In August, we let you know that the City of Dripping Springs had applied for a permit from the Texas Commission on Environmental Quality (TCEQ) to discharge up to 995,000 gallons of treated sewage into Onion Creek each day. Why would this matter to us, all the way in Austin? Onion Creek flows into the Edwards Aquifer Recharge Zone and provides much of the water that feeds into Barton Creek and Barton Springs. The concern is that the treated wastewater would contain nitrates and phosphates that could cause unsightly algae blooms and choke off oxygen that fish need to survive.
Today, we have an update. Six local environmental organizations (Save Barton Creek Association, Clean Water Action, Sierra Club, Save Our Springs Alliance, Greater Edwards Aquifer Alliance, and Protect Our Water) have come together to urge the City of Austin and its residents to fight back against the effort to discharge sewage into Onion Creek.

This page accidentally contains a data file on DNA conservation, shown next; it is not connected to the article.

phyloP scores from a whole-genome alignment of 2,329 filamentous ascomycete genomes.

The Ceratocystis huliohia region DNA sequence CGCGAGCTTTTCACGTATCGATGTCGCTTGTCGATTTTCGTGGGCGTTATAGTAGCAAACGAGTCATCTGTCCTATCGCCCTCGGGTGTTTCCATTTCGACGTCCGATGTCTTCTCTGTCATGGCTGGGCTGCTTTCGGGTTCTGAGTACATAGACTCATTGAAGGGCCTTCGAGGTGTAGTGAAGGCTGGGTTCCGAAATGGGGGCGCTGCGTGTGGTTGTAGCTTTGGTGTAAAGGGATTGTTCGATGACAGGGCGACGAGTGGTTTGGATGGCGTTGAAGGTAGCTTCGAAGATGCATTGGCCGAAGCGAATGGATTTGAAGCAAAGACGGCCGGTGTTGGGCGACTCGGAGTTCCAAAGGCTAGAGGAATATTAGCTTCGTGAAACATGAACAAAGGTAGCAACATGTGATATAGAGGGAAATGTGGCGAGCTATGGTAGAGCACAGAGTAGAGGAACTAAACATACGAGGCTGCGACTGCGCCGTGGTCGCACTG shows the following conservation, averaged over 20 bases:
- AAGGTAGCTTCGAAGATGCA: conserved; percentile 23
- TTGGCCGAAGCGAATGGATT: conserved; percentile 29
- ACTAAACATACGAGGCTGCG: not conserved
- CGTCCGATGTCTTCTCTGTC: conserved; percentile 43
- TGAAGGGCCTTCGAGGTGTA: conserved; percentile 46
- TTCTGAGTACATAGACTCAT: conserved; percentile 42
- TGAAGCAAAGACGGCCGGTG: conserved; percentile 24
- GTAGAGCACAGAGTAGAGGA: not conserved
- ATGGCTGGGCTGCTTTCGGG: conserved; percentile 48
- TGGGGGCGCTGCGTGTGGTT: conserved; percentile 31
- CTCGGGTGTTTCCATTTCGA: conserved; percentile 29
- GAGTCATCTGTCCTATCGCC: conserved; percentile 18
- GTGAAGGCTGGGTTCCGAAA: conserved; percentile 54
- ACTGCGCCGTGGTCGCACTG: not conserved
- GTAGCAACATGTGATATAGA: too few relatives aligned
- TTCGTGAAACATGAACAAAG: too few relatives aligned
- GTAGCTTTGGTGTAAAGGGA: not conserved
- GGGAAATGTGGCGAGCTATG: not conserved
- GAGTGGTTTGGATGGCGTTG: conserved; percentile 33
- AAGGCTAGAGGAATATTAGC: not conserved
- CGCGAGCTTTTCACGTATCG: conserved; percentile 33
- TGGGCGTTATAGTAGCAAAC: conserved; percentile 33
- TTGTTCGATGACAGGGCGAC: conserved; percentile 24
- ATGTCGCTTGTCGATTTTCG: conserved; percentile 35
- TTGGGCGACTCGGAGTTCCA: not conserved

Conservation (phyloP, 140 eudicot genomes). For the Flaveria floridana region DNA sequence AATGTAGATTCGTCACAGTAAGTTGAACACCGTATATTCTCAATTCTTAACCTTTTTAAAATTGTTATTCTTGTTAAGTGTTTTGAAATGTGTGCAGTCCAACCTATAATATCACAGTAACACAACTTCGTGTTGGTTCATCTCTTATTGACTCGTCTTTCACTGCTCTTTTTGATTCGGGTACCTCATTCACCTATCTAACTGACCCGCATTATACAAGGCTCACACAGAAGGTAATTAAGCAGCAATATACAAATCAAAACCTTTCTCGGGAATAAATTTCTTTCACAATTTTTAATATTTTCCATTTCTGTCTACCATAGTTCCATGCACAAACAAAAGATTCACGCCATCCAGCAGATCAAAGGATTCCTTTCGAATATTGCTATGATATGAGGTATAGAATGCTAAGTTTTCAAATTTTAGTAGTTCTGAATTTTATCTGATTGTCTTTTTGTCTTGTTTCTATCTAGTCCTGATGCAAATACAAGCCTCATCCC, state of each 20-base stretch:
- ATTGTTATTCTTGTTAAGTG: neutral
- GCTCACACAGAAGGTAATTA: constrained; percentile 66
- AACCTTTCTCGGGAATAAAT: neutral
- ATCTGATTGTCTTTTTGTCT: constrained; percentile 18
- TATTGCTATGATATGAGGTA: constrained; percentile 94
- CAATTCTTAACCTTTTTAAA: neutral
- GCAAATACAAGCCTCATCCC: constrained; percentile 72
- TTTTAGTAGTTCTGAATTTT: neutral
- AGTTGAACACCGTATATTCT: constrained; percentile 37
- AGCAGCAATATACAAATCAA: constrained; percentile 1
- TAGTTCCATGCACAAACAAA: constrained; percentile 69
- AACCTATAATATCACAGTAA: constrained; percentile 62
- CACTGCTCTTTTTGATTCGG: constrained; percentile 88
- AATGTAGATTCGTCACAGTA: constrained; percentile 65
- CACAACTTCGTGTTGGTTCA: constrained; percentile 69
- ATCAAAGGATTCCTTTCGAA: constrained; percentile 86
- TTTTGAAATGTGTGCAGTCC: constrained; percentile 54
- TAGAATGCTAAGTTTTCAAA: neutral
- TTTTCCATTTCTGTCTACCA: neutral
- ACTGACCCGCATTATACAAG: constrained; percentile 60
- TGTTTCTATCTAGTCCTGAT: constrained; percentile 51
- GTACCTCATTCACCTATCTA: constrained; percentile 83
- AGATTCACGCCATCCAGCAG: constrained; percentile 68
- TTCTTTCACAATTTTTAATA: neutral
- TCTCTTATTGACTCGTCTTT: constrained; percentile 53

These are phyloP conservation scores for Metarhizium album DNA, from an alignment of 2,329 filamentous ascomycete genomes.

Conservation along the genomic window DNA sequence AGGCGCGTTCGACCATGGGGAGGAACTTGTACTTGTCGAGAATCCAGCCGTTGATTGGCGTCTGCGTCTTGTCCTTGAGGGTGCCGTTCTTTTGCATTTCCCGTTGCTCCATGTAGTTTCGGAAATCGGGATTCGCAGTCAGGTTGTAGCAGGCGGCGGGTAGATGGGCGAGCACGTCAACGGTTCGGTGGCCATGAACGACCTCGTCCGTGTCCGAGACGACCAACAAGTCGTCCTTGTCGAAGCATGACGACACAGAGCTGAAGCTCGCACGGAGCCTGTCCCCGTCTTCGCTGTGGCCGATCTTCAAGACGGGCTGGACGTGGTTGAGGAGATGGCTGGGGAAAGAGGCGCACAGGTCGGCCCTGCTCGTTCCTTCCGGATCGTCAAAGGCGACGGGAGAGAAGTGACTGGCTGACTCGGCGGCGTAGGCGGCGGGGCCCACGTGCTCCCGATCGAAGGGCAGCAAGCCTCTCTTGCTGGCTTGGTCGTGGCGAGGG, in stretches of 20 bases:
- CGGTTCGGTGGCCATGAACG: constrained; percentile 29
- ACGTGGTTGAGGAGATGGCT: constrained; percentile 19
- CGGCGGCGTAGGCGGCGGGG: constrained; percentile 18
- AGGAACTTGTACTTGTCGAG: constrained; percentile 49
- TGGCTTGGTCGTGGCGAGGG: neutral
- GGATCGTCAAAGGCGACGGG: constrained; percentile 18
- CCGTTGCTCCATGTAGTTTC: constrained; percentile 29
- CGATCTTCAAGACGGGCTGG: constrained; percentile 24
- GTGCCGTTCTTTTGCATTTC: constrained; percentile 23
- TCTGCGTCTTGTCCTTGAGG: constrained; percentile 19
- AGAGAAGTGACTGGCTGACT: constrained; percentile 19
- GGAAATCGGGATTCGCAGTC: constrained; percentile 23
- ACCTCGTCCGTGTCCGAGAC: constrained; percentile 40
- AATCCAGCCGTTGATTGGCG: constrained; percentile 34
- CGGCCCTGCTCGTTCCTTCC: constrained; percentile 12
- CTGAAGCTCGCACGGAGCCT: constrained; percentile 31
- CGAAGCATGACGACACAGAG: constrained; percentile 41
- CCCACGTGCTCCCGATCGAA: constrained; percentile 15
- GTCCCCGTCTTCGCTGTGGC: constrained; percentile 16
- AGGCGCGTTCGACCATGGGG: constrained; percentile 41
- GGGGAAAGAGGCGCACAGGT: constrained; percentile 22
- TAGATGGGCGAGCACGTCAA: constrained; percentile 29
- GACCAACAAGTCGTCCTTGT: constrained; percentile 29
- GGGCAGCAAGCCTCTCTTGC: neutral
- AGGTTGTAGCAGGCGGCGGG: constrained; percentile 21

They are calling on Austinites to do three things:
- Tell the TCEQ that you oppose the sewage disposal plan – TCEQ is currently collecting public comments in advance of its November 10th public hearing on the topic
- Tell the City of Austin not to settle with the City of Dripping Springs unless the result is no direct discharge into Onion Creek
“Sewage discharge into Onion Creek is a huge threat to Barton Springs,” said David Foster, state director of Clean Water Action, in a press release. “This is one of the most pressing threats facing the aquifer today. If a settlement is reached that allows direct discharge into Onion Creek it will mean a new paradigm in development in Hays County where developments expect to be allowed to pollute the Creek.” More info>>